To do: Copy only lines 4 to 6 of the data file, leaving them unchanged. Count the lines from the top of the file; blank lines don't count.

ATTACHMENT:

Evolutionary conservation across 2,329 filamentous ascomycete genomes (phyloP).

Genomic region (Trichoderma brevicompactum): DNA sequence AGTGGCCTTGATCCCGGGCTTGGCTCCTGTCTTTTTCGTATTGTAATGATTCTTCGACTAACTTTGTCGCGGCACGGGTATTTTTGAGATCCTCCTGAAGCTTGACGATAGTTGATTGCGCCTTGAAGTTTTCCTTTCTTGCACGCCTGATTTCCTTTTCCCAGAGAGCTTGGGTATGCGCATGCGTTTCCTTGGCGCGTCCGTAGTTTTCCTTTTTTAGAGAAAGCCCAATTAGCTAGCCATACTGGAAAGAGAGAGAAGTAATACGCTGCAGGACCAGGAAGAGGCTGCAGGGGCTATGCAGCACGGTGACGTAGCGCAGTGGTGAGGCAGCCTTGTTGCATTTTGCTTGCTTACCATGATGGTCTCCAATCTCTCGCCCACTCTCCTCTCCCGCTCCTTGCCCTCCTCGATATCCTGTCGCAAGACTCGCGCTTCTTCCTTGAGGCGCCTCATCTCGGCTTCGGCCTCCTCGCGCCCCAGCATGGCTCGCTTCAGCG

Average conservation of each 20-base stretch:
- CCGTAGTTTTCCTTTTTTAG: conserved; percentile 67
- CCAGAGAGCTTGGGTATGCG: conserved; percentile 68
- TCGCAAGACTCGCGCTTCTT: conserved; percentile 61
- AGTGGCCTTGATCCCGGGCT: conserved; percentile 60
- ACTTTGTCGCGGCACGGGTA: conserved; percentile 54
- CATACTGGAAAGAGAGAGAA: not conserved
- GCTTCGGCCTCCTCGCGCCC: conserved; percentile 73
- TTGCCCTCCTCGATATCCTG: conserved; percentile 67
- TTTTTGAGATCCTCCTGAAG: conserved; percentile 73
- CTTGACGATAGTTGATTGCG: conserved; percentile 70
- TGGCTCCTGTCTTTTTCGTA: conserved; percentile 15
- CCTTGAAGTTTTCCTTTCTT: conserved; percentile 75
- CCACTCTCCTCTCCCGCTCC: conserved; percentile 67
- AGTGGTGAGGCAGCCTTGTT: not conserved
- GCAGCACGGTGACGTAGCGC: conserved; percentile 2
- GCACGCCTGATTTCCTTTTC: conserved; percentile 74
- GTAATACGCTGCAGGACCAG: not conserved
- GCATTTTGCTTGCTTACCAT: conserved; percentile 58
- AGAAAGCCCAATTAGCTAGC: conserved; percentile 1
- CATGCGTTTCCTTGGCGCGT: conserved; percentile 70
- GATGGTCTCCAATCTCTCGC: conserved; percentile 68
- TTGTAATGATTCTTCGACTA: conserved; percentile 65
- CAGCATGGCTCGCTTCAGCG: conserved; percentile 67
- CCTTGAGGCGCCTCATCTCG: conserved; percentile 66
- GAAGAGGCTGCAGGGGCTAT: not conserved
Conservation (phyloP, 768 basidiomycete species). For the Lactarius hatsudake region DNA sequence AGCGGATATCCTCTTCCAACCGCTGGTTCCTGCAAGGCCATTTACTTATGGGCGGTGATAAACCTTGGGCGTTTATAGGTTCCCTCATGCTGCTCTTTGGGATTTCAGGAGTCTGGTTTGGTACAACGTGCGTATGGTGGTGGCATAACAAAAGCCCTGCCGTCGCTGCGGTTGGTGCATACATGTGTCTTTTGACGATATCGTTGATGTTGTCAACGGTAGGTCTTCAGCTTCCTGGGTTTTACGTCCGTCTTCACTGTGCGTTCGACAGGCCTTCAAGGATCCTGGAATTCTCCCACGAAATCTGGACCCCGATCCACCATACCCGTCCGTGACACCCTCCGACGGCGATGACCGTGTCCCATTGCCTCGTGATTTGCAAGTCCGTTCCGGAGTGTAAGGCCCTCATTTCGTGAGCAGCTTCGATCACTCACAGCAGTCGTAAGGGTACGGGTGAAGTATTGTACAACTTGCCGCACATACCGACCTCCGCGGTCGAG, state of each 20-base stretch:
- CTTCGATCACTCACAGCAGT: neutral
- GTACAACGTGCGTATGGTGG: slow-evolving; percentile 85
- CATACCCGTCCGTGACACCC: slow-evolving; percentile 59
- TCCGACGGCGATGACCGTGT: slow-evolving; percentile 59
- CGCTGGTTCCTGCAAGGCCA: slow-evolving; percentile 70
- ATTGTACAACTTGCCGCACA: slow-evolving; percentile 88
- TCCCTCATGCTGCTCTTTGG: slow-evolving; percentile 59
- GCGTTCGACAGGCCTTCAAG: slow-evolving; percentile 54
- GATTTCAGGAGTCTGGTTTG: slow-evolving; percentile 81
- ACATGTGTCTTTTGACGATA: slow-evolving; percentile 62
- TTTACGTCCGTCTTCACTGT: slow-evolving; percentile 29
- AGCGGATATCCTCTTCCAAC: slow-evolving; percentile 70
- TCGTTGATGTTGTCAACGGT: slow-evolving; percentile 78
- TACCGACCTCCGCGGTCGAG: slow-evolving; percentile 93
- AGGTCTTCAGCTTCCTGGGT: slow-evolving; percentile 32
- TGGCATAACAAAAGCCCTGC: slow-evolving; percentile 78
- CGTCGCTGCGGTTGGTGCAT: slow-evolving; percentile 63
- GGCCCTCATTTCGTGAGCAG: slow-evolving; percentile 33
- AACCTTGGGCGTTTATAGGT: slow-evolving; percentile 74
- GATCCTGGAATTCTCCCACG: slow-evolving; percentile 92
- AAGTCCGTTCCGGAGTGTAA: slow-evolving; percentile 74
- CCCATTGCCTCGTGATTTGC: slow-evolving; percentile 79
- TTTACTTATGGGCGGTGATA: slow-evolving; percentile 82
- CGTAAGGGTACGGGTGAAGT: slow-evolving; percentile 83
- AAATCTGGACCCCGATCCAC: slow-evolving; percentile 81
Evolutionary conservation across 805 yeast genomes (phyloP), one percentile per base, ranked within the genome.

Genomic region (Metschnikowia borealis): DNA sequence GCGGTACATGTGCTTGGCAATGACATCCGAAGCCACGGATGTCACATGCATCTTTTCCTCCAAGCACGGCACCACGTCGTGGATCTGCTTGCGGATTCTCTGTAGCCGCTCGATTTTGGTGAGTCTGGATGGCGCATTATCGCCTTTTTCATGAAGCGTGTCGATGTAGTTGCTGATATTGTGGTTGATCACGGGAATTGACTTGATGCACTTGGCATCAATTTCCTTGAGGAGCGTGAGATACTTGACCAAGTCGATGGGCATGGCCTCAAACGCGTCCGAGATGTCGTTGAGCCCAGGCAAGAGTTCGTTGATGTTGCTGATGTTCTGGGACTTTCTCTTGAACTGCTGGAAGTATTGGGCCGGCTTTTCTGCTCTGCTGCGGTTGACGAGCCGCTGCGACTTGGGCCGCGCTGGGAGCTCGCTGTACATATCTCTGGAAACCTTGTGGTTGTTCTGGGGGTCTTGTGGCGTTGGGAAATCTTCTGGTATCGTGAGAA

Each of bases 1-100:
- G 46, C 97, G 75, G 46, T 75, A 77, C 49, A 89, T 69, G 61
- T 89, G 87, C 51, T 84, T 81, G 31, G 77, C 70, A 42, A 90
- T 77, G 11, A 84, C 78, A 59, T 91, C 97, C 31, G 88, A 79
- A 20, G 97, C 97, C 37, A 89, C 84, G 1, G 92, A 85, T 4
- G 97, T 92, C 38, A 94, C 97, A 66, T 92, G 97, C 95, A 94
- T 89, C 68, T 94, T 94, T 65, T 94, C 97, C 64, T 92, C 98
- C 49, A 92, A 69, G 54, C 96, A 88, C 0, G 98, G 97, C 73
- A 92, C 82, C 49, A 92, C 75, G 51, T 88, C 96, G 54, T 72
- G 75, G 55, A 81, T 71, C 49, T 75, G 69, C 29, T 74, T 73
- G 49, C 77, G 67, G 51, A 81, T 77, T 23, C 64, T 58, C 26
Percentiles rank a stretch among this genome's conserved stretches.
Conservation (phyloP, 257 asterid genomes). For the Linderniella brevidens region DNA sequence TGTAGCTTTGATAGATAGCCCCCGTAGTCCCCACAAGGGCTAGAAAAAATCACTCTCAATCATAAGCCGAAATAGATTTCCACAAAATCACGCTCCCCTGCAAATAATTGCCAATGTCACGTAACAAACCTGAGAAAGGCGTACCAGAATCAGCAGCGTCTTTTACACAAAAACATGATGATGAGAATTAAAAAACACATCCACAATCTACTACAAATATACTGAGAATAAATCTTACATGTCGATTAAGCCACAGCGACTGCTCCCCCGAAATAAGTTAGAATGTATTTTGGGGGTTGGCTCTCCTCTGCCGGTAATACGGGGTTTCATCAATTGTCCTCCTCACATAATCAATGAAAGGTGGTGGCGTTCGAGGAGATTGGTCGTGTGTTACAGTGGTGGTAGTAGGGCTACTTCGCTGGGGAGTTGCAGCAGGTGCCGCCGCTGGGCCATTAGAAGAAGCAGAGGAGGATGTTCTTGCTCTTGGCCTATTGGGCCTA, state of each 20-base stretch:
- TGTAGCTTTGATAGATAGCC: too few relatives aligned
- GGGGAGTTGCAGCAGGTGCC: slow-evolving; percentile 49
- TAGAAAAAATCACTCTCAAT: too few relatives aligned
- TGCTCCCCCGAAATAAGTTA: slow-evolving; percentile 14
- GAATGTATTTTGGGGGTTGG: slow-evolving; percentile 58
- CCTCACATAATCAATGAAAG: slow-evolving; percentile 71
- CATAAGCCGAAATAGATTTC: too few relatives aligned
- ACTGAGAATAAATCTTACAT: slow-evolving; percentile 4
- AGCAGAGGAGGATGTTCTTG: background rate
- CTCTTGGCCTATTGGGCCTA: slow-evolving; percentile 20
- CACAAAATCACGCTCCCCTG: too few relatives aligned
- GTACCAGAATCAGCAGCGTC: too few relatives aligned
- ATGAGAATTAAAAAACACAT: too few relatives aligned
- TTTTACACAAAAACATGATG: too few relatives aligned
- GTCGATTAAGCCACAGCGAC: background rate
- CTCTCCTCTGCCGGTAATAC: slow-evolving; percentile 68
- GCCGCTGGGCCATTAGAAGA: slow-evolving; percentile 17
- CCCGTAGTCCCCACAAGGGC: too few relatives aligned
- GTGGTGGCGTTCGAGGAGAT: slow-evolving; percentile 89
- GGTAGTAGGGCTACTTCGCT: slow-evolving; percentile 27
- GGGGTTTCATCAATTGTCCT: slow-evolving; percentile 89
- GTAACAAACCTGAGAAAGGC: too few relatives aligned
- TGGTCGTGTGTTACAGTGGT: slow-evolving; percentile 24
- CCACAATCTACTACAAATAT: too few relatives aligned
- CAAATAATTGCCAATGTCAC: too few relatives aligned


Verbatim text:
- CCGTAGTTTTCCTTTTTTAG: conserved; percentile 67
- CCAGAGAGCTTGGGTATGCG: conserved; percentile 68
- TCGCAAGACTCGCGCTTCTT: conserved; percentile 61